...gray market to boost their profit margin, brand awareness and residual value. Such activity would waive Cat's right to relief, lawyers say.

Indeed, defendants claim that Cat is the biggest importer of gray excavators through a subsidiary called Caterpillar Redistribution Services Inc., one of the engines behind www.catused.com, an online trading post.

"They sell the same gray market machines of which they are complaining," says Vander Schaaf.

Hoss echoes, "How is it not gray for them, but it's gray for me?"

The outcome of the case could have broad implications for suppliers and contractors. Used Cat excavators, which command a premium price of 5% to 20% in the domestic market, represent as much as 10% of auctioneers and dealers' gross sales each year, defendants say.

If Cat wins, users would lose access to these popular machines unless they went to an authorized dealer. They also would not be able to import back into the U.S. excavators used on projects elsewhere in the world.

For several defendants, the cost of fighting Cat in court far outweighs their sales of gray imports. "It's a matter of principle," says Greenberg. "We're not going to let the 700-pound gorilla step on us."

Others have decided to exit. Rather than fighting in court and racking up hundreds of thousands of dollars in legal fees, several companies, including Ritchie Bros. Auctioneers Inc., Richmond, British Columbia, settled with Cat earlier this year. Terms of their agreements have not been disclosed.

"I think they traded Park Place for Boardwalk," says Lyon. Ritchie Bros. is the world's largest equipment auctioneer, earning $57.2 million last year on gross sales of $2.7 billion. It declines to comment on the ITC suit.

The domestic excavator market has doubled over the past four years due to hot demand for work around sewers, pipelines, highways, mines and buildings, and it remains highly competitive.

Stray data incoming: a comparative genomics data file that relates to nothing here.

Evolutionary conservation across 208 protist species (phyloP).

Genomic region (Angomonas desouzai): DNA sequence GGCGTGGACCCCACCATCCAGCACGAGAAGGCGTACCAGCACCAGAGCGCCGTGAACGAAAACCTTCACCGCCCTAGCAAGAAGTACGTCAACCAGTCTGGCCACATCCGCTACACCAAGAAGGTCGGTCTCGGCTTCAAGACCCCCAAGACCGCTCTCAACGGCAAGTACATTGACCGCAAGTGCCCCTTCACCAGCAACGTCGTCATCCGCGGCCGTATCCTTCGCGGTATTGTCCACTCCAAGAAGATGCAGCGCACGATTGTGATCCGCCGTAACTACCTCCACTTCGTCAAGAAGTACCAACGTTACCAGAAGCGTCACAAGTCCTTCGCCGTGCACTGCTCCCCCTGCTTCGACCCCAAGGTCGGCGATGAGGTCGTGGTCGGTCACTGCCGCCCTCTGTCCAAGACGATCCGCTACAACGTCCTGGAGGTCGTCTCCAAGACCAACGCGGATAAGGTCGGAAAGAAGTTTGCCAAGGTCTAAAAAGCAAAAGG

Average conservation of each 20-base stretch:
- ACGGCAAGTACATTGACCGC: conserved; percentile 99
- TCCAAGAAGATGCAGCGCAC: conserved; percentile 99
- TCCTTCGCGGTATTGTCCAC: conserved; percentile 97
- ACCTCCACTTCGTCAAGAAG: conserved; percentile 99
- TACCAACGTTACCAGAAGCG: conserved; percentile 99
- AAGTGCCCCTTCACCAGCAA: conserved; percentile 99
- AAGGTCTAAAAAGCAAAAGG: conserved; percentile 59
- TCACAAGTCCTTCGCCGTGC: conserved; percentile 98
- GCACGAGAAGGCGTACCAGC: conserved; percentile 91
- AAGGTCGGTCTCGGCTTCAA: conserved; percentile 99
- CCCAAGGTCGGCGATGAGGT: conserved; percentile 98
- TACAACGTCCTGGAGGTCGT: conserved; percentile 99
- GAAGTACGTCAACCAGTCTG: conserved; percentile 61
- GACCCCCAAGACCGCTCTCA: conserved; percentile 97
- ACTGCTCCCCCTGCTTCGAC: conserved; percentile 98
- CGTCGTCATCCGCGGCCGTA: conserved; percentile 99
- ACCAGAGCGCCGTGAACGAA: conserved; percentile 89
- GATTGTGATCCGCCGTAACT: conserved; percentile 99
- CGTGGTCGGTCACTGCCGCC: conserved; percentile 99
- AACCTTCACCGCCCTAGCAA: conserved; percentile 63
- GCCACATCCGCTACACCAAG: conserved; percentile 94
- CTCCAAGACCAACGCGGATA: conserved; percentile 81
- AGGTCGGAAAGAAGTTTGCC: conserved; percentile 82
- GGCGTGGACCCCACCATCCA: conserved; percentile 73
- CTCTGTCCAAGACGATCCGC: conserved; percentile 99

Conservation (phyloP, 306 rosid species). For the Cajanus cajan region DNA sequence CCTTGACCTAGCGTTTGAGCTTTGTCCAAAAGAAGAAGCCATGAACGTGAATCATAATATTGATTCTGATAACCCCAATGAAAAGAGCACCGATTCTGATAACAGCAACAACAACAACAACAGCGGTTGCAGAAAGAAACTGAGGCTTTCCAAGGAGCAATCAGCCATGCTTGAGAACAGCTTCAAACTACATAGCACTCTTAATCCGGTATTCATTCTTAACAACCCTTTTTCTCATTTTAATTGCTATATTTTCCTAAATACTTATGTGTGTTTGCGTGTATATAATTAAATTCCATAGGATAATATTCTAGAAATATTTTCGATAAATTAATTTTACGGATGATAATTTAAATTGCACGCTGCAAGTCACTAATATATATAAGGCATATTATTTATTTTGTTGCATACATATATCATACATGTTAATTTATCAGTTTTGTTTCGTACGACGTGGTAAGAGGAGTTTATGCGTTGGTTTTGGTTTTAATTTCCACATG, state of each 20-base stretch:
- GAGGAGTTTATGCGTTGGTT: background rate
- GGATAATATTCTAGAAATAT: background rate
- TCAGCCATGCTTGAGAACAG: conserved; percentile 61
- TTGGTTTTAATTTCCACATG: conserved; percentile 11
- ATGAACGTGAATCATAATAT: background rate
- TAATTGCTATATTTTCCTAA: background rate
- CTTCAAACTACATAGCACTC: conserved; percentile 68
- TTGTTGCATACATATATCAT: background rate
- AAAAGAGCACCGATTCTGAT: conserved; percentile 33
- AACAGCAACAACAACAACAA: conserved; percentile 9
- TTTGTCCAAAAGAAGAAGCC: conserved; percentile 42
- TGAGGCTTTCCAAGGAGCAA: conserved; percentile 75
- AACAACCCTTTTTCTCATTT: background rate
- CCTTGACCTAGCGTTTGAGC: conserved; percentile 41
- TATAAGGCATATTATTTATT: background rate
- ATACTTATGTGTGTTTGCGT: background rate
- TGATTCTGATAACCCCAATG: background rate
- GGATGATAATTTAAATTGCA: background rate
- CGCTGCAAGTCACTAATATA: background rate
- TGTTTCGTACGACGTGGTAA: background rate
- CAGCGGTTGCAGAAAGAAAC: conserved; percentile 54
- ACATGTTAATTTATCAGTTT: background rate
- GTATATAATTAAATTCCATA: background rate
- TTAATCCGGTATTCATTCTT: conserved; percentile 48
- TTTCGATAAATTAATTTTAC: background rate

Last year, Cat lost market share to Kobelco, Komatsu, Link-Belt and Volvo, according to Mundelein, Ill.-based machinery analyst and consultant Manfredi and Associates Inc. But Cat still held a higher share than anyone else, with 32.5% of the market.

Locking up the used market could be a strategy for Cat to hold on, experts say. "Caterpillar has endeavored to participate actively in the after-sales revenue stream--for the past 15 or 20 years," says Frank Manfredi, president of the eponymous consulting firm. "I suppose that this is a negative for users in the long run, because overall pricing will go up."

Yet Manfredi adds that manufacturers are right to focus on things like safety. "The manufacturers have a legitimate concern," he says. "Whether or not Caterpillar is being overzealous about this, I can't tell."

If Cat wins, lawyers say it could open the floodgates to more restrictions on other types of machines, such as wheel loaders and backhoes. If the dealers win, manufactures may be less aggressive to fight gray imports.

"This case will stand as precedent," says Vander Schaaf.